May 20, 2020

Alibaba beats singles’ day sales – here’s why

Alibaba Group
Airbnb
Singles Day China
Jimmy Huang
2 min
Alibaba beats singles’ day sales – here’s why

Alibaba Group has accrued an eye watering $17.8 billion in sales following China’s Singles’ Day shopping festival. This blows last year’s $14.3 billion out of the water and shows that ecommerce will remain on its upward trajectory.

Jimmy Huang, of Warwick Business School, is an Associate Professor of Information Systems and has researched digital ventures in China. He commented: "We have now entered the 'experience economy' and Alibaba may well be tapping into this with their Singles Day campaign. Users are consuming products or services for more than just utility purposes. For digital ventures it is now a question of understanding your users and being able to provide products, services and apps that fulfil their experience expectations.

"As one of China's digital entrepreneurs told us, in the experience economy 'there is nothing more powerful than emotionalising your users'. Is this exactly what Alibaba has managed to do with the Singles Day - 'emotionalising their users'?”

He also explained that large digital ventures are able to exploit their user base to innovate. With one of the largest user bases in China, Alibaba is not just strong in its Singles Day sales, but powerful in virtually every business it enters. 

He added: "This is the emerging trend of 'user base-centricity'. Compared with our conventional emphasis on customers and customer base, there is a clear shift in focus towards users and user base. Even though not all users contribute to a firm's revenue, they are crucial sources for service innovation, performance improvement and business extension. Even when estimating a digital firm's market capitalisation, such as Alibaba, every user counts.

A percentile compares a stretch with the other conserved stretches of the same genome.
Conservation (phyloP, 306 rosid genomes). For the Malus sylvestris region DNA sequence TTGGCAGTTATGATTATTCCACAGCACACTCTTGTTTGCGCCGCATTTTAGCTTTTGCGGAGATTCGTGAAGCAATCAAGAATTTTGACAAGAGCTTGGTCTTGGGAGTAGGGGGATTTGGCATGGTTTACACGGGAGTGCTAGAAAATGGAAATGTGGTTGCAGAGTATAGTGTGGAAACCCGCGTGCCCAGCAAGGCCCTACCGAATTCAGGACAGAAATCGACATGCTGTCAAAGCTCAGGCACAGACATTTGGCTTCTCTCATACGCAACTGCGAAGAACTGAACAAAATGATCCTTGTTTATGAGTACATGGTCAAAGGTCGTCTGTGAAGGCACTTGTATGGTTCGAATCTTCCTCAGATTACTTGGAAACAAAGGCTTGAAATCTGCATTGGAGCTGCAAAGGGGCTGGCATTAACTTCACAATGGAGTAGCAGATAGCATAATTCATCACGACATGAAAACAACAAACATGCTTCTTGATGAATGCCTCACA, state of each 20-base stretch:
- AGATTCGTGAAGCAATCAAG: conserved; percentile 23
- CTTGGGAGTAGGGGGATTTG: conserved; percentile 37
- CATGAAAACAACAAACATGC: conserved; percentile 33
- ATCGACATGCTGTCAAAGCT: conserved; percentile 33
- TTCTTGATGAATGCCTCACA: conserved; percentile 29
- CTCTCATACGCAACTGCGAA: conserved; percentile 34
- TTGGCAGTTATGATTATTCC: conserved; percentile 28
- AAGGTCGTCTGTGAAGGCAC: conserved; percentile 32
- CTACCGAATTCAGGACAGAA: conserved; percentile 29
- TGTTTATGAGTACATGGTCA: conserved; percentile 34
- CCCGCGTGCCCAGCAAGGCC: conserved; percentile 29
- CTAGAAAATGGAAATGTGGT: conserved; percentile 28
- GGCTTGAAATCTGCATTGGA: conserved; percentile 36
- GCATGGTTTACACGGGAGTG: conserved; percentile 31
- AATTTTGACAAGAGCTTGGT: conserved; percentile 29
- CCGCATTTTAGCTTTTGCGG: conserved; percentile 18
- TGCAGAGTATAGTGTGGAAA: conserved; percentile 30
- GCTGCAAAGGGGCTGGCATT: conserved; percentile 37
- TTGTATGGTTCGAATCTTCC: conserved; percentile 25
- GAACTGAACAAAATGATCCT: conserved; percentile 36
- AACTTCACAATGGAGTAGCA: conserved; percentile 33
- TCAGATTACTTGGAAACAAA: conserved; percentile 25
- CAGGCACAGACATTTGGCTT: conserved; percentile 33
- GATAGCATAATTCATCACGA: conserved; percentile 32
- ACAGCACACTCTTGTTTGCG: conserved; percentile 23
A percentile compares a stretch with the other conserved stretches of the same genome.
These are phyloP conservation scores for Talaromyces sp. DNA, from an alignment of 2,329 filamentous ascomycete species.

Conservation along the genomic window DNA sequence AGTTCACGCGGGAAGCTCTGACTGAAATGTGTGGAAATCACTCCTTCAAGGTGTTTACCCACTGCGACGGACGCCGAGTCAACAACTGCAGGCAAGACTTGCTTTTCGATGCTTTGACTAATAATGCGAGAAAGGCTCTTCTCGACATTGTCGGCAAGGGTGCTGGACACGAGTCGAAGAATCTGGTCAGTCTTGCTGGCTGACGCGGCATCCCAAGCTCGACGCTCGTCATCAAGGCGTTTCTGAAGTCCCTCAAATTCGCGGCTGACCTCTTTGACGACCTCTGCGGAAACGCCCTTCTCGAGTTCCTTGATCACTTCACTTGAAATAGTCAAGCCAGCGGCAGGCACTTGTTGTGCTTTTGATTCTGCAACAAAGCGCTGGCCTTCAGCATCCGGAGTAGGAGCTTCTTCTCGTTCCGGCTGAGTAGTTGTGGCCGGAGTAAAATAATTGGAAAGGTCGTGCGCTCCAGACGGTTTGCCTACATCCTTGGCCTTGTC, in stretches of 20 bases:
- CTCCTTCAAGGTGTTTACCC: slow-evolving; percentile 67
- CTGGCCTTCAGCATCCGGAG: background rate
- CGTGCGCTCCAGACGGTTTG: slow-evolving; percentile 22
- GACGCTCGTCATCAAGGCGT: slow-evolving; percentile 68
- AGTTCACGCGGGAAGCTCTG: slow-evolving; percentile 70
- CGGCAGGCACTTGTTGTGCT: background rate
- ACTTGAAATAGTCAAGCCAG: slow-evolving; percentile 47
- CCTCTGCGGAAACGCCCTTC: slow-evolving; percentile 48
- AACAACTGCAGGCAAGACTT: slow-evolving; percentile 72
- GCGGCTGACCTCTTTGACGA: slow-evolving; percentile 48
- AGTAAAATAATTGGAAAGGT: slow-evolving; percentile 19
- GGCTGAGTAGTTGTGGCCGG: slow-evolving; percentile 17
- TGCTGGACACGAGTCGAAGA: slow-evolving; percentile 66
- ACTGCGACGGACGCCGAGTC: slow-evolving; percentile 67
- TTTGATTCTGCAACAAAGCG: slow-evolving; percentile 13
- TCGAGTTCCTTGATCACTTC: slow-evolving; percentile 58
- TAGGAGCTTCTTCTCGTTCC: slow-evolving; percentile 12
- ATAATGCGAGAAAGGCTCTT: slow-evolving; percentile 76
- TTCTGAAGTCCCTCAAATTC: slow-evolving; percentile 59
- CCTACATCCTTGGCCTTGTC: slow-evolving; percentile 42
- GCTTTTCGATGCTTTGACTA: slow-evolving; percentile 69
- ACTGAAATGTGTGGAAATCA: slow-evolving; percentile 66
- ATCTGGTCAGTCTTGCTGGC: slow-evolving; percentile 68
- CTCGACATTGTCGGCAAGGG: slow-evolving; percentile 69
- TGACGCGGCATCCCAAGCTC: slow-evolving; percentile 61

"Alibaba and its Chinese digital cousins are growing in very different ways to their US and global counterparts. There is a growing trend in China to fully maximise the revenue potential of digital ventures' user base through business extension.

Many global digital firms, he explained grow their user bases and revenue streams through internalisation, he pointed out but Chinese digital firms tend to grow by extending their product or service range.

Huang said: “By doing so, the needs and usage frequencies are increased, which directly enhances the 'stickiness' of their users. How often do you use Airbnb’s app? In China you might struggle to live without Alibaba’s apps even for a day. When some of the users told us that 'they live in the apps of Alibaba', you can understand why."

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Jun 9, 2021

Q&A: Professor Loredana Padurean, Asia School of Business

DigitalTransformation
AsiaSchoolofBusiness
smartskills
Leadership
Kate Birch
3 min
Teaching the MIT Sloan Executive Education program at Asia School of Business, Prof. Padurean talks innovation, smart skills and digital transformation

As someone who is creating Asia Pacific’s business leaders of the future, what do you believe are the essential skills leaders require?